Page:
Reflections on joining the resistance to the naval base on Jeju Island


by Chrissy Kirchhoefer

The word embodiment has been reverberating in my mind since arriving in Gangjeong village, a small fishing and agricultural community on Jeju, the Island of World Peace. There are opportunities throughout the day to place my body on the path between the war machine, well lubed by the US government, and the will of the people calling for peaceful coexistence with all creation. It is such a gift to clearly see where to place oneself to resist such destruction and to join in the celebration of life in the affirmation of peace in the 100 bows in the Buddhist tradition and Catholic mass concluded with joyful dancing.

One of my personal hopes in this journey to Gangjeong and learning from their 3211 days of continual resistance was to better integrate body and spirit. That opportunity came on the opening day of the naval base but with the caveat, be careful of what you wish for. I was invited to join members of Frontiers, a Korean peacemaking organization in Gangjeong to take kayaks decorated with yellow “no navy base” flags for a protest on the sea. Four of us “set sail” in the midst of activites related to the Dedication of Gangjeong village as a Culture of Peace and Life.

Our intention in setting out to sea was to bring a message to the navy that they were not welcome here in Gangjeong. Earlier in the day on a trial run we were followed by police and recorded but now there were 8 police boats with 8 officers in each boat as well as many large coast guard vessels strategically placed around the entry of the port. Right away I was feeling regret for having expended so much energy in the trial run but once we turned the corner to see the nava entry to the port there was no place in the world I would have rather been. The perspective was astonishing. Here I was in this tiny plastic kayak on this vast sea with a futuristic port filled with mammoth, monstrous warships. It was a lot to absorb. I was feeling very humbled.

The pesky police boats kept playing an annoying siren and warned us if we entered into the naval waters we would risk a $5,000 fine and 6 months imprisonment. We maintained our presence in our four small boats affixed with our simple message in the vast sea when military helicopters and warplanes flew overhead as part of the theatrics of the war glorification happening at the base. The feeling of vulnerability intensified and all I could think to do was to raise my fist in solidarity with all the people resisting war throughout the world especially those who experience death and destruction coming from these machines.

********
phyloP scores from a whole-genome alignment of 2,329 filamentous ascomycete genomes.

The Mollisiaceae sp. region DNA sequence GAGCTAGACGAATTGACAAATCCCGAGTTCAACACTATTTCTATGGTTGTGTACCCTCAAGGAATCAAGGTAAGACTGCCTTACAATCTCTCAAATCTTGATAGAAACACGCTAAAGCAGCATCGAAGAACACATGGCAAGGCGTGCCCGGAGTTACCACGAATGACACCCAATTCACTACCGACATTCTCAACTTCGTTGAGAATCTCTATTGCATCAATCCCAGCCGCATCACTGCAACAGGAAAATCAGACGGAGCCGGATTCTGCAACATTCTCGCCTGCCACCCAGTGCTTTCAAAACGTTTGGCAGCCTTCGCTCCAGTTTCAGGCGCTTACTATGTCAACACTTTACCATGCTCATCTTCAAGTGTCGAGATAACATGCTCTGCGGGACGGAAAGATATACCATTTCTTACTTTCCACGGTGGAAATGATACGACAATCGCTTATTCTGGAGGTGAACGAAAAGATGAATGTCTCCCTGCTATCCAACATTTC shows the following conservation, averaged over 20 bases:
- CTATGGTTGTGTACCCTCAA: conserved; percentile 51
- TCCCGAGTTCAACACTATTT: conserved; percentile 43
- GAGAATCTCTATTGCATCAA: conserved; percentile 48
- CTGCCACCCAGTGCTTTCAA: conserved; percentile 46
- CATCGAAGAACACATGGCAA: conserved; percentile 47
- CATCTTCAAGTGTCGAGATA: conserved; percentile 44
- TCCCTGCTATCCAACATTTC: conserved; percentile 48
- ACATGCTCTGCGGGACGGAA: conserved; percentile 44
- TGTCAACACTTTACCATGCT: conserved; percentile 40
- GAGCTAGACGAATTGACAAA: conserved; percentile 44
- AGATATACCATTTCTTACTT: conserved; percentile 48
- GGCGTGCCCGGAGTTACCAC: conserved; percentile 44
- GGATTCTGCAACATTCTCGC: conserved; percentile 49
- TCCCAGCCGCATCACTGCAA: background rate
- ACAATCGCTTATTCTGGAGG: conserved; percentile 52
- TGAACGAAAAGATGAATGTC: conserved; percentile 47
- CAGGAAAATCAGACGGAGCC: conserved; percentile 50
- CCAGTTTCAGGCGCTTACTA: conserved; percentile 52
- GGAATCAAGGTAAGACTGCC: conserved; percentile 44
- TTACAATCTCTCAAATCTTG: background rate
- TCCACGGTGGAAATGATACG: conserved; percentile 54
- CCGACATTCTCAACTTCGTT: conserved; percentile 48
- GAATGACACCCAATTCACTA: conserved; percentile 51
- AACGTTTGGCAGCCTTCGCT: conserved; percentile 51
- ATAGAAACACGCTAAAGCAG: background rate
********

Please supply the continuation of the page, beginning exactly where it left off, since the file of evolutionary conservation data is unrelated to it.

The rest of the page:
During our witness we slowly drifted towards the shore and realized we needed to return to our starting before the sun set. It was, by far, the most strenuous journey I have made in my life. My body was physically exhausted and made me question my resolve. Yet the only way out was getting rescued by the police boat so I knew that was not an option. I cast out prayers to the sea, to the ancestors and to the Springs from the sacred Gureombi rock to give me strength to persevere. Soon we were greeted by a school of dolphins and our spirits were bolstered. I later learned that the people of Gangjeong often say “If you don’t give up, you cannot lose.”

Throughout the journey, I found myself thinking of the words of Dan Berrigan, “There are no makers of peace because the making of peace is at least as costly as the making of war- at least as exigent.” I began to have a deeper appreciation for the persistence of people of Gangjeong and the vastness of our struggle against militarism. Many of the people involved in the save Jeju campaign have a small yellow flag that they wear that symbolizes their commitment to the struggle here. It represents the totality of the life force that the people have devoted to the struggle even if it means dying. I have meet some of the most passionate, steadfast makers of peace here in Gangjeong. The creativity and love is manifest everywhere. They are not simply resisting the naval base but rather have embodied the beloved community.